The Cinemalaya Independent Film Festival was started in 2005 attracting both the independent spirit of filmmakers and the ascending taste of cineastes.  Back in the day, when digital cinema was audacious enough to micro-produce screen materials beyond the skyrocketing dictums of commercialization, there have been debates whether quality and tenacity may be sustained through the years.  On its 11th year, Cinemalaya may have skipped the annual feature length competitions, the steadfast commitment to unconventionality and maintaining its sociocultural character remain and hopefully will continue to produce not only films with autonomous vision, but also filmmakers that will spread their wings wherever the wind of world cinema takes them.

In plain words, here are our choices:

Photo Credits: Derick Cabrido
Photo Credits: Derick Cabrido

Derick Cabrido’s feature length debut about underground children combat is both harrowing and triumphant. It features one of the best marriages of cinematography (Mycko David) and editing (Gerone Centeno) ever committed on digital film.

  1. BOSES


Ellen Ongkeko Marfil’s Boses purportedly is part-inspired by the artistic life and tragic death of a celebrated Filipina poet; some say this is also part biopic of violinist and arts patron Coke Bolipata, who portrayed his “fictional” self. However, Bolipata’s casting only came around when a mentor character was deemed needed for the child protégé. More than what everything appeared to be so; Boses gives a generous voice of hope and redemption to artists and dreamers, amidst life’s endless despair.

Photo Credits: VYAC Productions

Art film has never been this fully loaded. Poetry and Dance exquisitely merged to dramatize the profundity of loneliness, friendship, and life’s fleeting moments. Alvin Yapan, one of the most productive art filmmakers around, created a seemingly highbrow product that is surprisingly accessible and entertaining.

Photo credits: IFFR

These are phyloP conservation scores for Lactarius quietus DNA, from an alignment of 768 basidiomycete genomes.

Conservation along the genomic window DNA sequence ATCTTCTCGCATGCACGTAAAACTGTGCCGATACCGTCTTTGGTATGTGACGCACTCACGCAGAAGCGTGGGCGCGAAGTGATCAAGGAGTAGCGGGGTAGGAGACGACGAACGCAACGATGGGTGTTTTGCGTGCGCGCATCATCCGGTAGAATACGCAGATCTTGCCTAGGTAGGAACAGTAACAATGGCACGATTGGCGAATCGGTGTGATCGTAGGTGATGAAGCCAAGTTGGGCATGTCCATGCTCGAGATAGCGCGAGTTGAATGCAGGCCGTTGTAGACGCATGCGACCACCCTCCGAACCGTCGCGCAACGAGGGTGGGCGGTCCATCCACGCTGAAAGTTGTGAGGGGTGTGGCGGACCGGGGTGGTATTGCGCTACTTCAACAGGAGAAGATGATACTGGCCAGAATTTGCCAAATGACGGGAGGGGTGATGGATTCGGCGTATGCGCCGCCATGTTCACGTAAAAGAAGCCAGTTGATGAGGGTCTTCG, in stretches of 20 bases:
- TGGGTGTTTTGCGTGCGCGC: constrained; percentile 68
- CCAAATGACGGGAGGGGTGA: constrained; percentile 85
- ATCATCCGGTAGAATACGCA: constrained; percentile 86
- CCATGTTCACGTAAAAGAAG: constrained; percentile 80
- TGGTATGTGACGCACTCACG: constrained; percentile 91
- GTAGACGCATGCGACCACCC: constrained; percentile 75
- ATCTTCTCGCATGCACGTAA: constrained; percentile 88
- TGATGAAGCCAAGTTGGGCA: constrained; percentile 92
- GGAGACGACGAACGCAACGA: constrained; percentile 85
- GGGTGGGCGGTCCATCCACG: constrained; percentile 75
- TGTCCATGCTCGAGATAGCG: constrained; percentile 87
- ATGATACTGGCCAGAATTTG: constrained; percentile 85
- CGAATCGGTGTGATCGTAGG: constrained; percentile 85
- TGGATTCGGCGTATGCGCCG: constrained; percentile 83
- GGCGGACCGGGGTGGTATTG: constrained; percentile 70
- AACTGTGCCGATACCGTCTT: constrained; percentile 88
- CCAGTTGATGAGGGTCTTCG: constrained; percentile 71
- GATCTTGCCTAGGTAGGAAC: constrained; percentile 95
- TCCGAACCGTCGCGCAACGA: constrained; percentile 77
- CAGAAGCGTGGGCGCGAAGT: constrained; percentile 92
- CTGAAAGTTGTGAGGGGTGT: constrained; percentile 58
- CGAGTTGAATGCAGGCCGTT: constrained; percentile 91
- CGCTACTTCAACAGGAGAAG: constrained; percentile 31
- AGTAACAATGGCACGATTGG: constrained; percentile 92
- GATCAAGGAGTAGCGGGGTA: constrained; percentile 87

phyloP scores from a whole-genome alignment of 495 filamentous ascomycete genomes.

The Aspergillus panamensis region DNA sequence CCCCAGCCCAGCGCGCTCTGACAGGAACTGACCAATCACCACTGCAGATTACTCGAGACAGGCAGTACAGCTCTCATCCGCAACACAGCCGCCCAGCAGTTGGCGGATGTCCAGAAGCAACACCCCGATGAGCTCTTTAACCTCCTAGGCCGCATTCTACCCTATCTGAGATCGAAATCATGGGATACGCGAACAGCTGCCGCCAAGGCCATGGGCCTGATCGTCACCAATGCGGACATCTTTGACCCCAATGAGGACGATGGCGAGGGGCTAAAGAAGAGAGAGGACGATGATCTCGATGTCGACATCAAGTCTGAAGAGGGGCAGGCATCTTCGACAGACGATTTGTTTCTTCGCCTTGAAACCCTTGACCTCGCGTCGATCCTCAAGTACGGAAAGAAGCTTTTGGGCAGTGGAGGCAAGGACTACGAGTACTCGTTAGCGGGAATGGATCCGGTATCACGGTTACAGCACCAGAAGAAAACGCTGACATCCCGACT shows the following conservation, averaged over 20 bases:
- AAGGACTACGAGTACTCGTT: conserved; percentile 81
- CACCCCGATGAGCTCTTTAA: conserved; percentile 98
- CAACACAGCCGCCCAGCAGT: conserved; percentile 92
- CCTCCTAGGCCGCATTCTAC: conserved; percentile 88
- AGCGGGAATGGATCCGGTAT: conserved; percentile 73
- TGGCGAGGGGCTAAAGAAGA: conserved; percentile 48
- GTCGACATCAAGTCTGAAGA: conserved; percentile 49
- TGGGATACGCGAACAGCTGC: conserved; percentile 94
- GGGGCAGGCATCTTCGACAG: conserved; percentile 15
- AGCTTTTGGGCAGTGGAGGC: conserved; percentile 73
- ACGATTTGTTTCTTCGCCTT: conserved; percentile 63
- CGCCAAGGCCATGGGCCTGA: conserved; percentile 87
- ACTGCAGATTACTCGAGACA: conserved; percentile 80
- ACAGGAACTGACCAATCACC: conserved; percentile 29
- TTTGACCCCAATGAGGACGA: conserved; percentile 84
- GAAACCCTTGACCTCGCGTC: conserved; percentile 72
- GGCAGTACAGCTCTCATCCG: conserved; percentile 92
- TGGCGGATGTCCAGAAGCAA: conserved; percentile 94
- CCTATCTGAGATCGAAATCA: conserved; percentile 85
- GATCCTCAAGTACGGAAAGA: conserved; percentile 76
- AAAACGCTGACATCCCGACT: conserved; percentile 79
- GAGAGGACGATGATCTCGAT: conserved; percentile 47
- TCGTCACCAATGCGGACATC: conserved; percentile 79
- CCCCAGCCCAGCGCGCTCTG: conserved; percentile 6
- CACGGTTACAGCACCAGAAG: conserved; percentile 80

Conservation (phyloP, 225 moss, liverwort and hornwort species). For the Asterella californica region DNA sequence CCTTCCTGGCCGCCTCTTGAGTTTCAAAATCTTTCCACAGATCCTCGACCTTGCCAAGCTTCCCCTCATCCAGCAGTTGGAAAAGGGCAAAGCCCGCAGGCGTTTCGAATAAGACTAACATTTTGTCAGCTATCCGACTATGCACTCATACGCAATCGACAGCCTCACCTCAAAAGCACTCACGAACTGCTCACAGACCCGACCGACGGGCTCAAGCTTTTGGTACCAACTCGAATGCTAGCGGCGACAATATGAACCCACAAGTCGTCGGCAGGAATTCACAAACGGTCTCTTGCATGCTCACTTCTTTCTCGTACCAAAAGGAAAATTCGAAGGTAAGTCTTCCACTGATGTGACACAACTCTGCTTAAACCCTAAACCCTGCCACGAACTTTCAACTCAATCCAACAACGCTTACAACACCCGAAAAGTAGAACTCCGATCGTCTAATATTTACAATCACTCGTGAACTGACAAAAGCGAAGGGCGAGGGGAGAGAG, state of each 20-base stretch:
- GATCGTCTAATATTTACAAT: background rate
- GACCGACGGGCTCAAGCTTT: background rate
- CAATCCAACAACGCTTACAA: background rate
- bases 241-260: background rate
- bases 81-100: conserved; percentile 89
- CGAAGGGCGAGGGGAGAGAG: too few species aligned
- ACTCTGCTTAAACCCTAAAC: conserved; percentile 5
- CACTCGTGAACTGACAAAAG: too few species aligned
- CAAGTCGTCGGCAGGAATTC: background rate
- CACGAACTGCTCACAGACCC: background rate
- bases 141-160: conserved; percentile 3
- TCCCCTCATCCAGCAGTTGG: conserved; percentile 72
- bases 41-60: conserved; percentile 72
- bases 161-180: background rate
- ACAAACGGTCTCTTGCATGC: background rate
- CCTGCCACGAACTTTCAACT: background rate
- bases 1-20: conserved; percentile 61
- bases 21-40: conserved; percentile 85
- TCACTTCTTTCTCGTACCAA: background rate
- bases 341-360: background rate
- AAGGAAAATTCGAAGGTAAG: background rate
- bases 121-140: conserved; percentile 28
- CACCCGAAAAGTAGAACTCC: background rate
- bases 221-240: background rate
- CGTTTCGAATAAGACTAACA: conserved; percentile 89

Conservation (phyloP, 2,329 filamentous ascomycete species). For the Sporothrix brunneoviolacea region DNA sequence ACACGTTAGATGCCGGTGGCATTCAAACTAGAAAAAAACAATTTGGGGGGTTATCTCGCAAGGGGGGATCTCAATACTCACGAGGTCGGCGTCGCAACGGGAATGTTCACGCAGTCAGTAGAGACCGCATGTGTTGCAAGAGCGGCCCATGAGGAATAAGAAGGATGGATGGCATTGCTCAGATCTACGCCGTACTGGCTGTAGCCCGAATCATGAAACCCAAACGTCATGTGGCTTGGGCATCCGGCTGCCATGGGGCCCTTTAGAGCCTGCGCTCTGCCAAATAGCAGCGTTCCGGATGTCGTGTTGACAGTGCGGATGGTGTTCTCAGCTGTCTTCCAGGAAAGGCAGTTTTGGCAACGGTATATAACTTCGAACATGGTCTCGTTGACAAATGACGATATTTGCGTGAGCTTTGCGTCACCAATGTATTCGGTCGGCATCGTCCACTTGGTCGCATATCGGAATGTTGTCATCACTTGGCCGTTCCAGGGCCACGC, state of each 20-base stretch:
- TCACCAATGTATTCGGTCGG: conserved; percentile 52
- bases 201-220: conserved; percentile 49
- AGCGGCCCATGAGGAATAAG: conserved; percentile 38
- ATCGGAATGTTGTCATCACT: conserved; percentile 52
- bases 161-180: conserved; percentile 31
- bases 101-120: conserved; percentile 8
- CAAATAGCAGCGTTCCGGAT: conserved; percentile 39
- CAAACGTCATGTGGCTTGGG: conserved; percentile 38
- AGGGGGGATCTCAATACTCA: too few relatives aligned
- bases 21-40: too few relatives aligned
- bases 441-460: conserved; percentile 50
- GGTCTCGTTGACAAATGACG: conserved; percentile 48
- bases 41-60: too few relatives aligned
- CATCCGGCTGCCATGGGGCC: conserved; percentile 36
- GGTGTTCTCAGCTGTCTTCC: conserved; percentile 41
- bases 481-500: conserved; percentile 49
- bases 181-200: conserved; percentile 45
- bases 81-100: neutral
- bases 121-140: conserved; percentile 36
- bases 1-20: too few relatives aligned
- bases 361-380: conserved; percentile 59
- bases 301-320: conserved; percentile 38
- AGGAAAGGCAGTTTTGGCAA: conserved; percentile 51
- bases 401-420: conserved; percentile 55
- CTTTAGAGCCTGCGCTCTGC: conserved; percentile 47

Photo credits: IFFR

There had been lobby convos about how the film’s ambitious shooting style (unbroken shots in real time) took a toll on whoever was manning the camera, resulting to hiring and rehiring multiple cinematographers for the entire production timeline. There were also muffled chitchats about the shades almost “mythologically” thrown on the set between the filmmaker and a certain organizer. All these said hullabaloos didn’t seem to matter at all when the film finally was projected. It’s a seamless roundelay of life’s tragic comeuppances in the face of poverty, corruption, and squalor. It has two Venice lions to boot. This film will make a great lynchpin on someone’s political campaign real soon.

Photo credits: UFO Pictures and TLA Releasing
Photo credits: UFO Pictures and TLA Releasing

It took a gay child for all of us to appreciate once again the beautiful rendering of one’s pure heart and intentions. We celebrate childhood innocence in the backdrop of fetid social consciousness while demanding optimism and mellowness, in conclusion. Bittersweet but reassuring. Gender-bending yet truly independent.

Photo Credits: Millenials in Manila
Photo Credits: Millenials in Manila

Not many comedies tread boldly and emerge successfully on the subject of sociopolitical ills. Last Supper #3 unmasked not only the roundabout landscape of Philippine laws, but also the rotten attitude that we may inherently have that perpetuates the viciousness of the corruption cycle. This reality, in the creative minds of Veronica Velasco and Jinky Laurel, has winning qualities of a laugh-out-loud satirical piece.

Photo Credits: Requieme FB Official
Photo Credits: Requieme FB Official

See Number 5…



Mes De Guzman’s Diablo is quite the indescribable. You can actually watch it more than three times and each time you do, change the character to whom you place the POV. You can be the unseen entity, the modern day messiah, the returning prodigal son, or the old matriarch who holds the entire narrative together with her plaintive resonance. The result will always be but the same, and inimitably disquieting.



Many films have been made about the horrors of Martial Law, but Vince Sandoval’s reverence to the reality of the subject matter is strikingly unsettling. What became of the holy and the fortress protected tarry of the religious during the days and nights of personal uncertainties and social upheavals?

Photo Credits: Arkeo Films
Photo Credits: Arkeo Films

Mario Cornejo’s Big Time is not just our most favorite Cinemalaya film ever, but we always want to consider this as one of the best films on the face of the earth. Sweeping claims aside, this film about petty thieves gone gunning for the big time is never short of profound contemplation on how small piece of pawns we have become in the modern age of existential dilemmas.

Featured image credits: Arkeo Films